Physical Therapy For Leg and Foot Pain In Battle Creek, MI
Have you ever considered physical therapy for your leg and foot pain? Therapy offers a drug-free way to ease your pain and makes it easier to regain full use of your foot or leg. Physical therapists Mohinder Chawdry and Kristy Penick of Total Health Center in Battle Creek and Lake Odessa, MI, share some information about common leg and foot conditions and physical therapy treatments.
Conditions physical therapy can help
Physical therapy performed at our Battle Creek and Lake Odessa offices can be helpful for a variety of conditions, including these ones:
- Plantar Fasciitis: When the fascia at the bottom of your foot becomes tight and inflamed, heel pain can occur. Physical therapy sessions focus on decreasing your pain with heat, cold and ultrasound. Manipulation and special stretches and exercises help loosen the tight fascia.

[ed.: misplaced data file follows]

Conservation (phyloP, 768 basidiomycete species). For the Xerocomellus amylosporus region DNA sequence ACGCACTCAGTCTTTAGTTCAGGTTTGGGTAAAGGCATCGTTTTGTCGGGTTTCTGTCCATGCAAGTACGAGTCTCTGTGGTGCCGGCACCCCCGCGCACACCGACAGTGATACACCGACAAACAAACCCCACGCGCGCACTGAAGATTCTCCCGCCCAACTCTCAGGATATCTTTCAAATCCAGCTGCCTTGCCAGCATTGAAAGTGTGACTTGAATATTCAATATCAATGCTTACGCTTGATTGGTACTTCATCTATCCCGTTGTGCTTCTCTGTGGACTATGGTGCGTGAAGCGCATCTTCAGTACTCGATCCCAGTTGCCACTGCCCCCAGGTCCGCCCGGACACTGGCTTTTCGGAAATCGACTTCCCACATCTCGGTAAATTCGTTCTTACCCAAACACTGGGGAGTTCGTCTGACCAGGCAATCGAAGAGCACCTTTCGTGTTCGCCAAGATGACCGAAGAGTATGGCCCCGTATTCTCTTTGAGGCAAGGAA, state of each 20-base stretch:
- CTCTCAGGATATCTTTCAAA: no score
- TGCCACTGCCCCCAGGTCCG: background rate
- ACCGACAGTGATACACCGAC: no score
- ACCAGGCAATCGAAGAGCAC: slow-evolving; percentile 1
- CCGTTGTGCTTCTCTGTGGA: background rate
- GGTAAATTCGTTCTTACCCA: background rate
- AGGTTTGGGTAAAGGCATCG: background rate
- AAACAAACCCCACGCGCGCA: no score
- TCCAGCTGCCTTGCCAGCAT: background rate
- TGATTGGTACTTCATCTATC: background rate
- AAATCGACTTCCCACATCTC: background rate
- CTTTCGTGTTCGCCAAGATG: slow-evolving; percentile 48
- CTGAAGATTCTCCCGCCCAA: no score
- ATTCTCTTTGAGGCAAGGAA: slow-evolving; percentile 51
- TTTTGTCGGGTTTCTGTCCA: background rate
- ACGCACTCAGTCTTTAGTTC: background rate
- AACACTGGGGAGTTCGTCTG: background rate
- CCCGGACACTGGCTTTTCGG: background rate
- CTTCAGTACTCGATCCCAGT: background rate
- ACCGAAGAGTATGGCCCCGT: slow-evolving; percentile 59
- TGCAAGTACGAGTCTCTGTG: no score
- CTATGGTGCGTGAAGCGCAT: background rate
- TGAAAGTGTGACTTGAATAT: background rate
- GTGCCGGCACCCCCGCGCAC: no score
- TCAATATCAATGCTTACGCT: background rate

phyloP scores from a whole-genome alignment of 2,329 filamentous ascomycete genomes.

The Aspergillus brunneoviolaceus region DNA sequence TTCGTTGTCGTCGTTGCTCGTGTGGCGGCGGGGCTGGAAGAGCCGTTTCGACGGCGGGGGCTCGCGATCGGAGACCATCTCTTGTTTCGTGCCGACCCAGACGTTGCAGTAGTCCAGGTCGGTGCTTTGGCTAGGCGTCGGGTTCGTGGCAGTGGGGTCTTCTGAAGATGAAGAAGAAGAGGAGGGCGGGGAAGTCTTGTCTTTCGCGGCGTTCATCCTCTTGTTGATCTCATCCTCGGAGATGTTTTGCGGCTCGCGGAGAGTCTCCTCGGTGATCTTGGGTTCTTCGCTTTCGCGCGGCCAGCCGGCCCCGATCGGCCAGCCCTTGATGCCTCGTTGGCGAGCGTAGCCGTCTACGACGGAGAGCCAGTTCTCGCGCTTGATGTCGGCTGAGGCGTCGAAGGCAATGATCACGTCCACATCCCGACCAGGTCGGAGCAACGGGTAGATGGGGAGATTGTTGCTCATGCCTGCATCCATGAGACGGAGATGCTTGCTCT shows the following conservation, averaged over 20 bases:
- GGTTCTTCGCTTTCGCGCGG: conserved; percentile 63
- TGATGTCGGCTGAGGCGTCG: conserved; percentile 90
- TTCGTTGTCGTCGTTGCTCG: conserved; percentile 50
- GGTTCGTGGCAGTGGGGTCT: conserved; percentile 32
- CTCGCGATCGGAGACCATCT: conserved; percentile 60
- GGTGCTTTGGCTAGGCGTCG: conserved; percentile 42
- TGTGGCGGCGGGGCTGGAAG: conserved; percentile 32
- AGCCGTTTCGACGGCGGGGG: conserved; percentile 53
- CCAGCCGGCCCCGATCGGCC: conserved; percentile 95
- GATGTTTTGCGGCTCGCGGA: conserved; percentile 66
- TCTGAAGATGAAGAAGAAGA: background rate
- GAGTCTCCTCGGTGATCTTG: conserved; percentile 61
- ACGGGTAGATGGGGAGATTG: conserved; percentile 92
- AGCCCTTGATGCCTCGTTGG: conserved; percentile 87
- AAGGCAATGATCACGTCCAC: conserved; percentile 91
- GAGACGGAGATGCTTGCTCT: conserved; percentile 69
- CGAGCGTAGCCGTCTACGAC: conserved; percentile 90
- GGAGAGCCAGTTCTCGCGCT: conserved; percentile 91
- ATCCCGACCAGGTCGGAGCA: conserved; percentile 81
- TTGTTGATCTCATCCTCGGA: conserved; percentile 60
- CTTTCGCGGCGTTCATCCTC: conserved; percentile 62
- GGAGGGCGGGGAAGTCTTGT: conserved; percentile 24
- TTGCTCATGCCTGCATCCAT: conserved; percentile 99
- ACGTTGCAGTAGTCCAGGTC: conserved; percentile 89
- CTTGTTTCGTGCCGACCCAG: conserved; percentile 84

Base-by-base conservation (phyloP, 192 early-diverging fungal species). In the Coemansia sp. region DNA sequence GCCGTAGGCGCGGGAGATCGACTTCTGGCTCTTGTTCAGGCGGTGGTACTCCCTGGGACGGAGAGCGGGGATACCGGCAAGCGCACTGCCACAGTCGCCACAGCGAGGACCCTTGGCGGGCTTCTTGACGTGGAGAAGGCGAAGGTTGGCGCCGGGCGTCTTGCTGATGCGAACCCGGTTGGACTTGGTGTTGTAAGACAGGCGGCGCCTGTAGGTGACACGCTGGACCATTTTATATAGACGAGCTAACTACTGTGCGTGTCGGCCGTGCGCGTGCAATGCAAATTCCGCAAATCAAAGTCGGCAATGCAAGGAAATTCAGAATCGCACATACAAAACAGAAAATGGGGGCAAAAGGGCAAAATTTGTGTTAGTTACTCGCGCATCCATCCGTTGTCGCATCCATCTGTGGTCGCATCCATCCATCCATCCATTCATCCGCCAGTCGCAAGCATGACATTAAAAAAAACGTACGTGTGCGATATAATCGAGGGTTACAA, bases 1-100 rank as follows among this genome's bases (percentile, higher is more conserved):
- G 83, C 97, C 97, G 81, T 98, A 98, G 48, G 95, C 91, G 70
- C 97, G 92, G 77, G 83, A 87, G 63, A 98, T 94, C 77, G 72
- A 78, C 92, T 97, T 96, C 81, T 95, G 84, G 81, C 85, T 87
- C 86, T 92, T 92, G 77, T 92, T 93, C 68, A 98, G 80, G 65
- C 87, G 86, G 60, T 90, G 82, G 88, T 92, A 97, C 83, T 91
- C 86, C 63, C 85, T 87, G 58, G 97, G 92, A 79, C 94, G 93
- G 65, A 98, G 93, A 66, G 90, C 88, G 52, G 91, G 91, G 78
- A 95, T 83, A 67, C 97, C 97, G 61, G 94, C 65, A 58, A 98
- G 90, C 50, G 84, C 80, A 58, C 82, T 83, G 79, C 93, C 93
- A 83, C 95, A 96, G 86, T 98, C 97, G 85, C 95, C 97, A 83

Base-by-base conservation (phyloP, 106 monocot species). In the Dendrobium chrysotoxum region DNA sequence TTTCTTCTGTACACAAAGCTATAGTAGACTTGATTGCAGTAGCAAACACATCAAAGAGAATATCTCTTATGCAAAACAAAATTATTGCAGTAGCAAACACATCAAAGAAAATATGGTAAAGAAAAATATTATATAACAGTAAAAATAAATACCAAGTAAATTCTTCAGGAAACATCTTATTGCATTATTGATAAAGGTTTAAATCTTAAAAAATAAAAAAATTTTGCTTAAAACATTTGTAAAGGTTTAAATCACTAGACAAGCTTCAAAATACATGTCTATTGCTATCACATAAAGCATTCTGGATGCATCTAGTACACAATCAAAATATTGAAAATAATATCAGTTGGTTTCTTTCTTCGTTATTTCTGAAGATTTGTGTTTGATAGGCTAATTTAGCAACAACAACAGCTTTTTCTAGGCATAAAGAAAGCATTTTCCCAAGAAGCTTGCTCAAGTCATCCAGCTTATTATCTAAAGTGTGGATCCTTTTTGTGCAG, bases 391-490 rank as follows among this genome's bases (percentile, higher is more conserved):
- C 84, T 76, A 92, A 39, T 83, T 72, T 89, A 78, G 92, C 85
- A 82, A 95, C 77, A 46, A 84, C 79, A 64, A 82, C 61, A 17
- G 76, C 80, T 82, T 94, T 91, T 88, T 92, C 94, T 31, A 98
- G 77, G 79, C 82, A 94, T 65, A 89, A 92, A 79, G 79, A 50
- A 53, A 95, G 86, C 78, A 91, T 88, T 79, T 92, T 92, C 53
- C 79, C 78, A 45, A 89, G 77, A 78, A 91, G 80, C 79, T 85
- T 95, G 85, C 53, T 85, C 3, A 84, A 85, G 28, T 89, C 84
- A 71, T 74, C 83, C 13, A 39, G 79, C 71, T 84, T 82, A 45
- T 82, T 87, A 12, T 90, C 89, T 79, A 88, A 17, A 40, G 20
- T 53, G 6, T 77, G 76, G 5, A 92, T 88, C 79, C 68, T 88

- Fractures: Physical therapy sessions after a foot, ankle or leg fracture focus on improving flexibility, strengthening the muscles that surround and support the bone and ensuring that your gait returns to normal.
- Knee Replacement: Swelling after surgery can make it difficult to move your knee and walk normally. During your sessions, your therapist will use heat, cold, ultrasound, electrical stimulation and other treatments that reduce swelling and pain. In addition to improving muscle strength and range of motion, physical therapy also focuses on balance and gait.
- Ligament Injuries: Ligament injuries are particularly common in athletes. In addition to stretching and strengthening exercises, you'll also work on exercises that will help you play your sport without causing further strain or injury to your ligaments.
- Achilles Tendon Conditions: Your doctor may refer you to a physical therapist if you develop Achilles tendinitis, tendonosis or a tear in your Achilles tendon. Although therapy methods will vary based on the severity of your injury, your therapist may include massage, ultrasound, stretching and resistance band exercises, plus functional training that will help you avoid Achilles tendon trauma in the future.